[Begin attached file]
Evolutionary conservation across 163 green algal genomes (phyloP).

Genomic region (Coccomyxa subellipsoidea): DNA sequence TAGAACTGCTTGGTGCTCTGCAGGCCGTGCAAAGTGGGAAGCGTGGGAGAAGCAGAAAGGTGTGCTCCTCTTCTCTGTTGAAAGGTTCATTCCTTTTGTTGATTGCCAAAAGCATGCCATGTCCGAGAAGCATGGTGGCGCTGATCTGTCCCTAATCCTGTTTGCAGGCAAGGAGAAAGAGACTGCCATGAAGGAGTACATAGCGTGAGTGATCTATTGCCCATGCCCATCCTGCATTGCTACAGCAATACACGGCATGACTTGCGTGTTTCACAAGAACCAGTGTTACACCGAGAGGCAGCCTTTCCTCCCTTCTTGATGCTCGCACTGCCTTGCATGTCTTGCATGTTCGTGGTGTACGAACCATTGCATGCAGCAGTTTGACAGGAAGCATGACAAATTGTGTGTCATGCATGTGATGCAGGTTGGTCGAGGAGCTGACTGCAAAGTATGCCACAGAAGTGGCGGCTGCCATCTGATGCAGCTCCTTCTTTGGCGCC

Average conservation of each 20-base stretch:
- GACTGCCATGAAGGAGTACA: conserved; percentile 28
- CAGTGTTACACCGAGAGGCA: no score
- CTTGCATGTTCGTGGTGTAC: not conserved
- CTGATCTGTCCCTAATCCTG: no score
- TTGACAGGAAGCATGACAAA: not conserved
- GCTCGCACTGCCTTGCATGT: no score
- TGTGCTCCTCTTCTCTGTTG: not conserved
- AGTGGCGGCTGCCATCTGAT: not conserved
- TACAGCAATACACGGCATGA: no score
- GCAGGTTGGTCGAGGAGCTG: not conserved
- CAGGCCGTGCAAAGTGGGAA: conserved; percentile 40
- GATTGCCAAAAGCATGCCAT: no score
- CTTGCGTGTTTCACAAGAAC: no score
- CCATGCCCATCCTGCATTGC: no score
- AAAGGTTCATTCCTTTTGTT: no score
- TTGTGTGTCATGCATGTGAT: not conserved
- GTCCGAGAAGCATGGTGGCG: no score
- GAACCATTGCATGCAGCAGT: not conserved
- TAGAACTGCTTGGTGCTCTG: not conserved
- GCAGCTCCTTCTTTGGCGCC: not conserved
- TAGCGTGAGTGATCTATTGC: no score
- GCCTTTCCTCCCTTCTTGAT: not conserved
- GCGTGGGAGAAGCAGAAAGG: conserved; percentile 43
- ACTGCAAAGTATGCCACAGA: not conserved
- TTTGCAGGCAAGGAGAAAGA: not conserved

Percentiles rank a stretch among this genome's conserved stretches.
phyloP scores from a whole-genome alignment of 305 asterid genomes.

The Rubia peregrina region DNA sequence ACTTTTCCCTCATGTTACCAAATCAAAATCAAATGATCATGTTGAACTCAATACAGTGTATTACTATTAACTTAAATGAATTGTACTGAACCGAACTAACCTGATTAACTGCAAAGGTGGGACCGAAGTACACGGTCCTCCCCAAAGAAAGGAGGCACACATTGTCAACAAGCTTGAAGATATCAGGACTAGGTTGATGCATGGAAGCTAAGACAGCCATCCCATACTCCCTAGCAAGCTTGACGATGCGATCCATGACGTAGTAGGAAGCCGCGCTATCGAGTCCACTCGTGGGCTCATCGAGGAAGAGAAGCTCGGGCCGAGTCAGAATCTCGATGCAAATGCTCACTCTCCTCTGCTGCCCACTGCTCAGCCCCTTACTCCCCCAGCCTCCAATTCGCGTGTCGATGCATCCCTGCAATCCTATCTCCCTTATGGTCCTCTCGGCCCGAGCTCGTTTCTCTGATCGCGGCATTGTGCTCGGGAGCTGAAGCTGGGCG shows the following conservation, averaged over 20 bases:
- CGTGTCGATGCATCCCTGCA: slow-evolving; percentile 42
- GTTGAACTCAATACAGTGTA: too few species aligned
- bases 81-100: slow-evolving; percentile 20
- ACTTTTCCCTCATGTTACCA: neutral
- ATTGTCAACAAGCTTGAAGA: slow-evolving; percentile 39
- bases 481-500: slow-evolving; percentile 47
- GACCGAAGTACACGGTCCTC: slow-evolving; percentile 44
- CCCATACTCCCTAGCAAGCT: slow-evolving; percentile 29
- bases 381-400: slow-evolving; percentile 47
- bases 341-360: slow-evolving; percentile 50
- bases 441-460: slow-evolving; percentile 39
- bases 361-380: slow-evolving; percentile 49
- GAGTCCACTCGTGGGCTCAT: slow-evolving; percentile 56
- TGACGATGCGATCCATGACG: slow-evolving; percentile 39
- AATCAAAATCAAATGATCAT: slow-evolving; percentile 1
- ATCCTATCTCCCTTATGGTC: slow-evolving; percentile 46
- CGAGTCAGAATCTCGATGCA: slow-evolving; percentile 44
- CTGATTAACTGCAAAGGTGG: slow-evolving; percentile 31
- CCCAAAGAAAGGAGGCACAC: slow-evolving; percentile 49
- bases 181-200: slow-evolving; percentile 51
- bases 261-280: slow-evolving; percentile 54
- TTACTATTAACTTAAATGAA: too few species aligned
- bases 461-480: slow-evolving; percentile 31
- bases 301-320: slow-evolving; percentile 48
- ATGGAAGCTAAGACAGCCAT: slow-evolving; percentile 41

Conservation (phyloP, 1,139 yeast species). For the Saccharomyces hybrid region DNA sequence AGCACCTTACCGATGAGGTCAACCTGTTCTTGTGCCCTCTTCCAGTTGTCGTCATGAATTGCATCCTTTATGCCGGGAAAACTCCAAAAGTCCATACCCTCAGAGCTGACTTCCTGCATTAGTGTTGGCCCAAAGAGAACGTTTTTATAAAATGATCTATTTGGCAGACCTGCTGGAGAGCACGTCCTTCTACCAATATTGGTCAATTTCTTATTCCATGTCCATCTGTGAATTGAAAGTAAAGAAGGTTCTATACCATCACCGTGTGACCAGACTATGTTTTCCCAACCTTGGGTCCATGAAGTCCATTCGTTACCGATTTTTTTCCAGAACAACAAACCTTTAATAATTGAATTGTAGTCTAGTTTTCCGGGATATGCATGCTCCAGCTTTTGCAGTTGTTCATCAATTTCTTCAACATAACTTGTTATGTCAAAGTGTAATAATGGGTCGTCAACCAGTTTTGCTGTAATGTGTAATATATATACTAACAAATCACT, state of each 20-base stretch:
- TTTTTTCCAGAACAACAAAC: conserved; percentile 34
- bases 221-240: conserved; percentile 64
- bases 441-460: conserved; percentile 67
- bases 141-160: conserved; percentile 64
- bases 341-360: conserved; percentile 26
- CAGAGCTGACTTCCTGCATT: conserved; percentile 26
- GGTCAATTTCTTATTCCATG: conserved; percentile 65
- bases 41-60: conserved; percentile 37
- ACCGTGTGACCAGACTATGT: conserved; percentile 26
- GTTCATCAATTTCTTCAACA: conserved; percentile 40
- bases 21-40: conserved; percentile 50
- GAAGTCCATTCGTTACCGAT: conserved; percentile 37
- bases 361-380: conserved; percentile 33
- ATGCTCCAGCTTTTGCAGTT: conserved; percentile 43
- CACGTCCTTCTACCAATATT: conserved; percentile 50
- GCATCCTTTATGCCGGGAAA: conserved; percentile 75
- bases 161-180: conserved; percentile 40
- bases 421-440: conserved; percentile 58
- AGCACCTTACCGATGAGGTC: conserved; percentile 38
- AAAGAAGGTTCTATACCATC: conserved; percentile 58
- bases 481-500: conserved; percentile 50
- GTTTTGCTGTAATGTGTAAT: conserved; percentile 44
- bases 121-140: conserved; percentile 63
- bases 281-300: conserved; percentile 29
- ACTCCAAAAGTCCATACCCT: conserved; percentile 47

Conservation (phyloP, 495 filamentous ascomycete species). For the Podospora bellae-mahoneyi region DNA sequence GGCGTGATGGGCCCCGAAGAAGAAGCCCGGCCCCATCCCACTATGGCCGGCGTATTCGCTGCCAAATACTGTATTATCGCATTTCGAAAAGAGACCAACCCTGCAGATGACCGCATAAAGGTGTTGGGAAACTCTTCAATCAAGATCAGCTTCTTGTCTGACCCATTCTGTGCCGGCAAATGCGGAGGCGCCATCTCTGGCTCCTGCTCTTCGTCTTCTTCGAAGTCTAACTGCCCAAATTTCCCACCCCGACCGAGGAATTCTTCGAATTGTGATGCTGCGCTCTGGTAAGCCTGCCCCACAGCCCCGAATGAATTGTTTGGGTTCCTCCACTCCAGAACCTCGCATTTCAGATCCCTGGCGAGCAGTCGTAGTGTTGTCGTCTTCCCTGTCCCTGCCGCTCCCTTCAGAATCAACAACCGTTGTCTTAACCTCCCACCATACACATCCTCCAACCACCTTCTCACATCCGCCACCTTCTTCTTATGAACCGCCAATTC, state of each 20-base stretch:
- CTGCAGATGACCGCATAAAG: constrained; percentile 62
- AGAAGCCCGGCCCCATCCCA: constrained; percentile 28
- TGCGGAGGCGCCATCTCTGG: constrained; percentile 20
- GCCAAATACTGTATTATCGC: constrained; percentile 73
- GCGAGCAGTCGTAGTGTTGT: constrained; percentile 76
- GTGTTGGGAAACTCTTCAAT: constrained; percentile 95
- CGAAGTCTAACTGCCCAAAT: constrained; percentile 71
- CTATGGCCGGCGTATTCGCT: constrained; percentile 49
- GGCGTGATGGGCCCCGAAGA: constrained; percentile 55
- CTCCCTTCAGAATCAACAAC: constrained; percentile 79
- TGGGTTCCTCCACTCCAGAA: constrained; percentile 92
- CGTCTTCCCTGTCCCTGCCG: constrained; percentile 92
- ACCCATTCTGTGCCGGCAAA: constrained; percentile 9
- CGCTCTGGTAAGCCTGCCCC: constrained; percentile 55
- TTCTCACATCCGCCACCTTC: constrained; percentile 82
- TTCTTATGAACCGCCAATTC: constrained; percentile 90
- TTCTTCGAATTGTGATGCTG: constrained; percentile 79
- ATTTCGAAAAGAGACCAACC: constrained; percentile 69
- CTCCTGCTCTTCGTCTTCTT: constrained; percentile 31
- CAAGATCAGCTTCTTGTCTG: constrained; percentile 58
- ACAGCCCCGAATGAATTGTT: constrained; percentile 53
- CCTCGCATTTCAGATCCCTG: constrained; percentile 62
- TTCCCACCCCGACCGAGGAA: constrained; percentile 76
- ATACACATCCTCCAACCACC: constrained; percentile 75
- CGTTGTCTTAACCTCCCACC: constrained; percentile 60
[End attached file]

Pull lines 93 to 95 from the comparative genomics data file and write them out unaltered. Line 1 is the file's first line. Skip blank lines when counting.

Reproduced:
- CTCCCTTCAGAATCAACAAC: constrained; percentile 79
- TGGGTTCCTCCACTCCAGAA: constrained; percentile 92
- CGTCTTCCCTGTCCCTGCCG: constrained; percentile 92